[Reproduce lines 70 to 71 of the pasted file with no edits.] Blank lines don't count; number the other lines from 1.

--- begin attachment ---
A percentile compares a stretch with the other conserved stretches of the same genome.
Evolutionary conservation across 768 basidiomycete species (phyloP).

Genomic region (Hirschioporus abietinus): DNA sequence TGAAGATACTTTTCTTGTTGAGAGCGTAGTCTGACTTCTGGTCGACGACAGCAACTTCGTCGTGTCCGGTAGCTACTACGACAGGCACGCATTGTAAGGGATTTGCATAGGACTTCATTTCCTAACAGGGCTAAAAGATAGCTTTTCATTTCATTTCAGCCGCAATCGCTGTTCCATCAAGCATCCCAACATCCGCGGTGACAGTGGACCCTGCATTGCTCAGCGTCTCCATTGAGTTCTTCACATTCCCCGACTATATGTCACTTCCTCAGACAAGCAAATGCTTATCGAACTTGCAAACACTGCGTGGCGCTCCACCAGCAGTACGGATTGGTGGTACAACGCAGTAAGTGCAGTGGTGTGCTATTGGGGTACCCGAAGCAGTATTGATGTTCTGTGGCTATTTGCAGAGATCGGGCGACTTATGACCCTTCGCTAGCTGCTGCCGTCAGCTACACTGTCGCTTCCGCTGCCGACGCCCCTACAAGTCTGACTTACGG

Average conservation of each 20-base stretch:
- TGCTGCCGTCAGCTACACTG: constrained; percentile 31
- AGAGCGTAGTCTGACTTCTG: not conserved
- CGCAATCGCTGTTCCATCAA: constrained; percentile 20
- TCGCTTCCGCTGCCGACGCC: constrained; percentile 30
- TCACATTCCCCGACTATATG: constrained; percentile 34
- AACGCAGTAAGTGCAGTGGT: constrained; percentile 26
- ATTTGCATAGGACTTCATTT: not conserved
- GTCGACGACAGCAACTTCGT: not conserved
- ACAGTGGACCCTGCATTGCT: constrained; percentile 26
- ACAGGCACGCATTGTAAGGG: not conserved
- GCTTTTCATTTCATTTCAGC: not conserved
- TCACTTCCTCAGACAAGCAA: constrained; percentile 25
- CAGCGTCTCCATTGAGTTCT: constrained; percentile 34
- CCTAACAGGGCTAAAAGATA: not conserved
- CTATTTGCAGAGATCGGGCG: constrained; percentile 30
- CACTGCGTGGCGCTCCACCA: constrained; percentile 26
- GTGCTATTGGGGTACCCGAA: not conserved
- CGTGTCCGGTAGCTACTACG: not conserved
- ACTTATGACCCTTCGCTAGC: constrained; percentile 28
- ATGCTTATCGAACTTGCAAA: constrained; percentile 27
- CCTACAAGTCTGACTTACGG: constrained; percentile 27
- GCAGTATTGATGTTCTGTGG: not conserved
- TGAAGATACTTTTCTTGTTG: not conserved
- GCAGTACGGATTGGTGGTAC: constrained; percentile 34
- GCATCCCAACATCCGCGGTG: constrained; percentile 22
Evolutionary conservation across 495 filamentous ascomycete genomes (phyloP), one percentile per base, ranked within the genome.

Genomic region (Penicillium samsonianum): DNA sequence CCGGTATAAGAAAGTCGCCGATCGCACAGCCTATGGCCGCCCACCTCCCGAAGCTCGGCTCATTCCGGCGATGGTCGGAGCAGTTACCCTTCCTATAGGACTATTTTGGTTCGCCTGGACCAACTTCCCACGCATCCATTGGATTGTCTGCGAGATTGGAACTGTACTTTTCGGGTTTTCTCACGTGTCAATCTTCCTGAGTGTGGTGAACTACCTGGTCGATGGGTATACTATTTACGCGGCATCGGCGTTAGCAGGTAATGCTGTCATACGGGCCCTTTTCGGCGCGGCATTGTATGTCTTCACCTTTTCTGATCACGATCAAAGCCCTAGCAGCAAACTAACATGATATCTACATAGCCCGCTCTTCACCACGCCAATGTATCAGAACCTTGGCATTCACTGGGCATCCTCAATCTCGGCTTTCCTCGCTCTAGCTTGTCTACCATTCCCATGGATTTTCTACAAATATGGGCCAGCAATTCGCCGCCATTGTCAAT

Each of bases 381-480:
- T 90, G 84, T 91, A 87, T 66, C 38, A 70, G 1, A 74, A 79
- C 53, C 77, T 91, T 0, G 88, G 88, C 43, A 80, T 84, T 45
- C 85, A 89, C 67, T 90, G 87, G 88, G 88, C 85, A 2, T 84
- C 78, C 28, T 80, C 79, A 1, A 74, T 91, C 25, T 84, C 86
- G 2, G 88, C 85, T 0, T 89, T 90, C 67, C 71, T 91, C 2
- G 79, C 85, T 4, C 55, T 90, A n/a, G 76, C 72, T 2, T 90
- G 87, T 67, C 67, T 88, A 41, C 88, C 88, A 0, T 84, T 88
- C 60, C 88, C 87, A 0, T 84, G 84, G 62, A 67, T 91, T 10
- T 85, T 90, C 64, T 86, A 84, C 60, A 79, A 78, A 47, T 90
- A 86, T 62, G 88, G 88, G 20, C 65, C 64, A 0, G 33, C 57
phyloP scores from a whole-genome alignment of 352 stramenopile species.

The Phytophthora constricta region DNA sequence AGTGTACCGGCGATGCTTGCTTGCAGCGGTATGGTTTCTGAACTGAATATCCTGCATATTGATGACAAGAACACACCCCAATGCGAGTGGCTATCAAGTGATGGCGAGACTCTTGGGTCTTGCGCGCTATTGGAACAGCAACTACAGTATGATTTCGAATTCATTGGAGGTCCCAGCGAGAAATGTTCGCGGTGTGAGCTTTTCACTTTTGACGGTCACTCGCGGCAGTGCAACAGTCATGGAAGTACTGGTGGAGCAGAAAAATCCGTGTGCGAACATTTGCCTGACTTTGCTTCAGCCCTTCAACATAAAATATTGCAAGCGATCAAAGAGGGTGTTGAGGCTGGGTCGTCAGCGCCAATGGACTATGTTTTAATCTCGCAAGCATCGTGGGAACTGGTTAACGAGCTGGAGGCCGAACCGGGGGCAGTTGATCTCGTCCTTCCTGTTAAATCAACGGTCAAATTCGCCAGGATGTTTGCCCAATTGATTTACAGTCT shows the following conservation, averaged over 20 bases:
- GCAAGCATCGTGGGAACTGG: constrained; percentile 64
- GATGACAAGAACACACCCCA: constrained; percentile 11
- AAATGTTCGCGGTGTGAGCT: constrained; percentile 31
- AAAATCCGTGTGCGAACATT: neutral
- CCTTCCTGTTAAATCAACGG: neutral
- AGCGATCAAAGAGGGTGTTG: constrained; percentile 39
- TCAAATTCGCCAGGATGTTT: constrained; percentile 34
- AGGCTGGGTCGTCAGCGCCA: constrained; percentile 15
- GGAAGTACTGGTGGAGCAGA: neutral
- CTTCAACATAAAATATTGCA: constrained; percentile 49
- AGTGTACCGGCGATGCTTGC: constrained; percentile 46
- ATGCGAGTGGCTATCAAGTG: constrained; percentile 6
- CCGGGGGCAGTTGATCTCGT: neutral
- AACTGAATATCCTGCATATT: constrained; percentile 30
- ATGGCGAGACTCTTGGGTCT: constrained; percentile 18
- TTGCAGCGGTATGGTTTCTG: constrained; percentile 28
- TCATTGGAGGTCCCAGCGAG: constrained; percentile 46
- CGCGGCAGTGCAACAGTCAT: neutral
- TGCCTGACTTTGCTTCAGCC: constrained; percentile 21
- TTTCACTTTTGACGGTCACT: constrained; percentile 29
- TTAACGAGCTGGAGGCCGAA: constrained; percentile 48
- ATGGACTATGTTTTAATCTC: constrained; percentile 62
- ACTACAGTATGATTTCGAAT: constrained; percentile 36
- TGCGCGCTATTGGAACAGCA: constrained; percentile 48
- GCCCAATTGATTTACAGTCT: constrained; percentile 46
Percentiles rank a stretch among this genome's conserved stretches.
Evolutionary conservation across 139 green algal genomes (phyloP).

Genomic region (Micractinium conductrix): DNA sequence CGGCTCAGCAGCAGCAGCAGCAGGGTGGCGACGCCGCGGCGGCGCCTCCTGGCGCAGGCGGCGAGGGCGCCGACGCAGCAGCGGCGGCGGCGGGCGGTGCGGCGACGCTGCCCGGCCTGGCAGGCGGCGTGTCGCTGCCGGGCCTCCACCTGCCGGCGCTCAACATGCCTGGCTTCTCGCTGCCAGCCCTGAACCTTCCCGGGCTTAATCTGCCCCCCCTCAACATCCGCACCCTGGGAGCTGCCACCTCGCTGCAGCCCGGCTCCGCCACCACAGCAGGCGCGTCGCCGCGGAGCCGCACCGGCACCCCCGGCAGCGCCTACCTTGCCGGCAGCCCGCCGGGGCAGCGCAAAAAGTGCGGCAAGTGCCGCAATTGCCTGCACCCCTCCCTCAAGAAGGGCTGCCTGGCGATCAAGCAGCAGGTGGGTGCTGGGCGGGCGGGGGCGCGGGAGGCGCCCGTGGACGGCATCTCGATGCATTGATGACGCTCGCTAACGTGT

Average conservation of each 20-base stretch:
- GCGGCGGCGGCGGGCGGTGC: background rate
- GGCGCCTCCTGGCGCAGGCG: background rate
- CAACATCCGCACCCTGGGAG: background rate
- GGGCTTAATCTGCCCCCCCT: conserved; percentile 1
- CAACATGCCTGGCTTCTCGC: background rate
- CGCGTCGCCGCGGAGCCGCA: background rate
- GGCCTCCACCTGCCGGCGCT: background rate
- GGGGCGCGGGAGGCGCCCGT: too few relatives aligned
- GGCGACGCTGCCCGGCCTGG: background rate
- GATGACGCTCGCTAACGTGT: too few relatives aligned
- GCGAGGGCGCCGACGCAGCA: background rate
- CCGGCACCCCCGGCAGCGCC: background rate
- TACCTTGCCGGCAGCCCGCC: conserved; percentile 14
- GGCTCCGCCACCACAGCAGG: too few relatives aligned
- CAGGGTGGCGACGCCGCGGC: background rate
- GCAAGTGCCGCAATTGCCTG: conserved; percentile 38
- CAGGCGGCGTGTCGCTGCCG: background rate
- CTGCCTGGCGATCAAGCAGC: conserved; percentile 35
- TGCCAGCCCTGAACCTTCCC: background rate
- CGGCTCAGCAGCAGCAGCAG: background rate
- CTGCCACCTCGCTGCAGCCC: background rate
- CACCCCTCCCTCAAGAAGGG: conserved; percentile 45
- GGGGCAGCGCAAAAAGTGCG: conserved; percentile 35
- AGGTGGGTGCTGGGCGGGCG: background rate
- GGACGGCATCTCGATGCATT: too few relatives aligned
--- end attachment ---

Percentiles rank a stretch among this genome's conserved stretches.
Evolutionary conservation across 139 green algal genomes (phyloP).